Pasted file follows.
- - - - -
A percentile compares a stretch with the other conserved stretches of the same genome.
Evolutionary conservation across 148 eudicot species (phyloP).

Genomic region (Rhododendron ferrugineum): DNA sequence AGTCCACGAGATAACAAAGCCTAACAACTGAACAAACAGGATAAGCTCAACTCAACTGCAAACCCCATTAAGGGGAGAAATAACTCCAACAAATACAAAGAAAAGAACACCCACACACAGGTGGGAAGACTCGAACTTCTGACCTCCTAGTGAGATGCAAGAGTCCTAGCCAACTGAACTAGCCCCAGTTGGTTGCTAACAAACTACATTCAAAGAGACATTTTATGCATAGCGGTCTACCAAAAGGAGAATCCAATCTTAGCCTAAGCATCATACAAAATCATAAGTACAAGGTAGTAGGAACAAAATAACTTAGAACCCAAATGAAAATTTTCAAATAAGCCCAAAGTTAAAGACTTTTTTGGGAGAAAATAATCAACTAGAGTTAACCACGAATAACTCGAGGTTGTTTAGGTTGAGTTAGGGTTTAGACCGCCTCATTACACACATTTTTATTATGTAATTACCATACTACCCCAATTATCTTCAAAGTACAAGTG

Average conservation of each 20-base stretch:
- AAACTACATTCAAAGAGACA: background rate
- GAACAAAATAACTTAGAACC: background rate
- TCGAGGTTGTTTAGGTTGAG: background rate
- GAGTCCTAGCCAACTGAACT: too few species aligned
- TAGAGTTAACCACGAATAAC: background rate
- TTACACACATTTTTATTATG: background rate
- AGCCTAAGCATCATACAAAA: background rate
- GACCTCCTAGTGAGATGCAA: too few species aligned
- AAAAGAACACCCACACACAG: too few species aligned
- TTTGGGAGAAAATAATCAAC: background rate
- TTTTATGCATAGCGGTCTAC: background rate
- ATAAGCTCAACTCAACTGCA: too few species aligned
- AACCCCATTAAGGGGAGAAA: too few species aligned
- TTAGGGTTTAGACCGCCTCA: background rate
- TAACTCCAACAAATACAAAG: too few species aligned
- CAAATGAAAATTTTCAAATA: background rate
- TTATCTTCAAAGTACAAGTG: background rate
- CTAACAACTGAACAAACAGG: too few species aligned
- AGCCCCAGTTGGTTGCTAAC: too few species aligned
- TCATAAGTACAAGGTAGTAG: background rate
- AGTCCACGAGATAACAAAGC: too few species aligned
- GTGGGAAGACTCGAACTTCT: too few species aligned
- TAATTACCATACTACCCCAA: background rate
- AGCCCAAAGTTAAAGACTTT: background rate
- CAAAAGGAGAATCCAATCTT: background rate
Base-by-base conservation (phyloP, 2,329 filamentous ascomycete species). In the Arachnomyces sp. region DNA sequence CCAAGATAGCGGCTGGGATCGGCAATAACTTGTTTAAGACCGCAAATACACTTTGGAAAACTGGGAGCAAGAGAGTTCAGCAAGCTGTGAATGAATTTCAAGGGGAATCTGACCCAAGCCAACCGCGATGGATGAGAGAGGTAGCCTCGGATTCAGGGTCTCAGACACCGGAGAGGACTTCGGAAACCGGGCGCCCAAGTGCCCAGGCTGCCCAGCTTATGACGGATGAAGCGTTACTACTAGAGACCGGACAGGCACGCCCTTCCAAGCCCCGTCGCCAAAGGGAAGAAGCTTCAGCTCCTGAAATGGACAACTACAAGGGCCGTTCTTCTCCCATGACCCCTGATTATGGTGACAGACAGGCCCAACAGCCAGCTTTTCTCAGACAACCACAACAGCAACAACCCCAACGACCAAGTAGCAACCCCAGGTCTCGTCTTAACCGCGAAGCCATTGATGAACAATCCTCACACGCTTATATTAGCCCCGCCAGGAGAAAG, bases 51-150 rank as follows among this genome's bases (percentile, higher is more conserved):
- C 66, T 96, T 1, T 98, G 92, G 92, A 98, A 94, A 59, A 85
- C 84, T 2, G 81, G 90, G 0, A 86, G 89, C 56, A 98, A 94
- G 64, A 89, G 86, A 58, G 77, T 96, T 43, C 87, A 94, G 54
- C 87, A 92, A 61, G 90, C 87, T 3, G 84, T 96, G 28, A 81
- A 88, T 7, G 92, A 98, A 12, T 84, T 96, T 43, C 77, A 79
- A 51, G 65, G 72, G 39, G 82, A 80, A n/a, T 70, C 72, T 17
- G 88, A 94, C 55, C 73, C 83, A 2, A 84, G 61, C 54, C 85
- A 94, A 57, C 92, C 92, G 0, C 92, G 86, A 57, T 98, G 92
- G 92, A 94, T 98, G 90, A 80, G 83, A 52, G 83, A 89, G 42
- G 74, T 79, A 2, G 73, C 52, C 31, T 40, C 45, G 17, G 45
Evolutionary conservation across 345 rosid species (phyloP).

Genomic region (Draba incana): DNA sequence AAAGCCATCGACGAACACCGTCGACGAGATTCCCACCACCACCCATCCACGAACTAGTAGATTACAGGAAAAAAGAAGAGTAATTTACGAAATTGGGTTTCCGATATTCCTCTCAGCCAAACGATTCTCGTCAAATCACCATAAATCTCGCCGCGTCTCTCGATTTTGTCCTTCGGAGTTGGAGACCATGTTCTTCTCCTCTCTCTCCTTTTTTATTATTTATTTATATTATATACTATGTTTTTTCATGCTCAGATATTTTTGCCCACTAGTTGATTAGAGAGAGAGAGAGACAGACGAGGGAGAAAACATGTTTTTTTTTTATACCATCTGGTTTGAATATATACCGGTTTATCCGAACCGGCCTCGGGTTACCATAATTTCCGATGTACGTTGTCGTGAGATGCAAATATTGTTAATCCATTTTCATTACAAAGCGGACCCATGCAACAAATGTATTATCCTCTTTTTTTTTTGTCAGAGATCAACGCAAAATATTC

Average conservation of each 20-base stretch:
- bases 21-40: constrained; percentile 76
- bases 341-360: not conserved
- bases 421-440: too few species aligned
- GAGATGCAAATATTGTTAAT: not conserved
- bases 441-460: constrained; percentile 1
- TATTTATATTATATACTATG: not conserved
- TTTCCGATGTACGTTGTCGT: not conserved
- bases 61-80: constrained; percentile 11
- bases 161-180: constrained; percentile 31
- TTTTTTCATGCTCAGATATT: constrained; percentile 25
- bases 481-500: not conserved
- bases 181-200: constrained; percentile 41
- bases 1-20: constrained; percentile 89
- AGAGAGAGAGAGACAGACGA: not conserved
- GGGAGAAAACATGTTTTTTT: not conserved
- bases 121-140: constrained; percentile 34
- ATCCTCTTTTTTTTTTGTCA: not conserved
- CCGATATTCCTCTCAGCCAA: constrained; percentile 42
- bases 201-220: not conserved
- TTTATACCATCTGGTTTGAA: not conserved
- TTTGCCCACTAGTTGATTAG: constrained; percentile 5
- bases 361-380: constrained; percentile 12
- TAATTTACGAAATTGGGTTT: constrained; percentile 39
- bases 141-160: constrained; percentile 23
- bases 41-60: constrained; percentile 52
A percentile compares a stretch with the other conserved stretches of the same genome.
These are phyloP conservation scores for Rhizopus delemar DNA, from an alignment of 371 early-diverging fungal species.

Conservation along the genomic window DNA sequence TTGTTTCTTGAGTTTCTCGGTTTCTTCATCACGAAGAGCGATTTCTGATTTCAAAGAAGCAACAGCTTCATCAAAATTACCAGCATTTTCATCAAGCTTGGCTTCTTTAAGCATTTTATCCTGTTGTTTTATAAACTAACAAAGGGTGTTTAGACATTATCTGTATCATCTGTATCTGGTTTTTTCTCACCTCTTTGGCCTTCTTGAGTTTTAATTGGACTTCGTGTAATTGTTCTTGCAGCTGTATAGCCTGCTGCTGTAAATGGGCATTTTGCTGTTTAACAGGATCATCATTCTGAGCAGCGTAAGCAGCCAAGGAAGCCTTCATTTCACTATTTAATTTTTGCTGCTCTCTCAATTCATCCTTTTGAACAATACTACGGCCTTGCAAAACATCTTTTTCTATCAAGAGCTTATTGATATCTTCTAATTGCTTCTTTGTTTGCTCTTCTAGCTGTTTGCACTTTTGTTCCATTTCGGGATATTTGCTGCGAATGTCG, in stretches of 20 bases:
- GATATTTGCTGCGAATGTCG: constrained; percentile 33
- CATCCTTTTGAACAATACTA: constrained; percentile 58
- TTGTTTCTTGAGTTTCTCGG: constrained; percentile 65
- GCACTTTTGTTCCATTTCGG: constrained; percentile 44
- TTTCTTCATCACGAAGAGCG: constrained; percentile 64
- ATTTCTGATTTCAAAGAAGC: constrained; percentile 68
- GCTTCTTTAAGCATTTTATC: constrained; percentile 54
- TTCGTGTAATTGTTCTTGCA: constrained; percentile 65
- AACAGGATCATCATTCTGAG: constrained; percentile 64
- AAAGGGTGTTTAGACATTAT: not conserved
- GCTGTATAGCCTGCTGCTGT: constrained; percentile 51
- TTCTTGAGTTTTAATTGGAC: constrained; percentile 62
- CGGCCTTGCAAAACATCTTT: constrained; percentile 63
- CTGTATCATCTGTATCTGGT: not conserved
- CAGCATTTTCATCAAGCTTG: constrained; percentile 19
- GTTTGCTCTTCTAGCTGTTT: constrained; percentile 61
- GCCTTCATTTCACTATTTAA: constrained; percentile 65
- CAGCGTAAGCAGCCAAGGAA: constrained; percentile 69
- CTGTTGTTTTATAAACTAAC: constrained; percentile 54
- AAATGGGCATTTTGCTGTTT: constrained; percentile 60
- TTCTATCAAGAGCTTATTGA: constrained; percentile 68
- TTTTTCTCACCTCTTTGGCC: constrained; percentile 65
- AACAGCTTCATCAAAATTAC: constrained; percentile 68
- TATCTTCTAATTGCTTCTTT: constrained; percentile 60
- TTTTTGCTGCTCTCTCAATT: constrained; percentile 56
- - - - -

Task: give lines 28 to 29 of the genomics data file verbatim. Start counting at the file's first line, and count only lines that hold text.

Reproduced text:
- AGCCCAAAGTTAAAGACTTT: background rate
- CAAAAGGAGAATCCAATCTT: background rate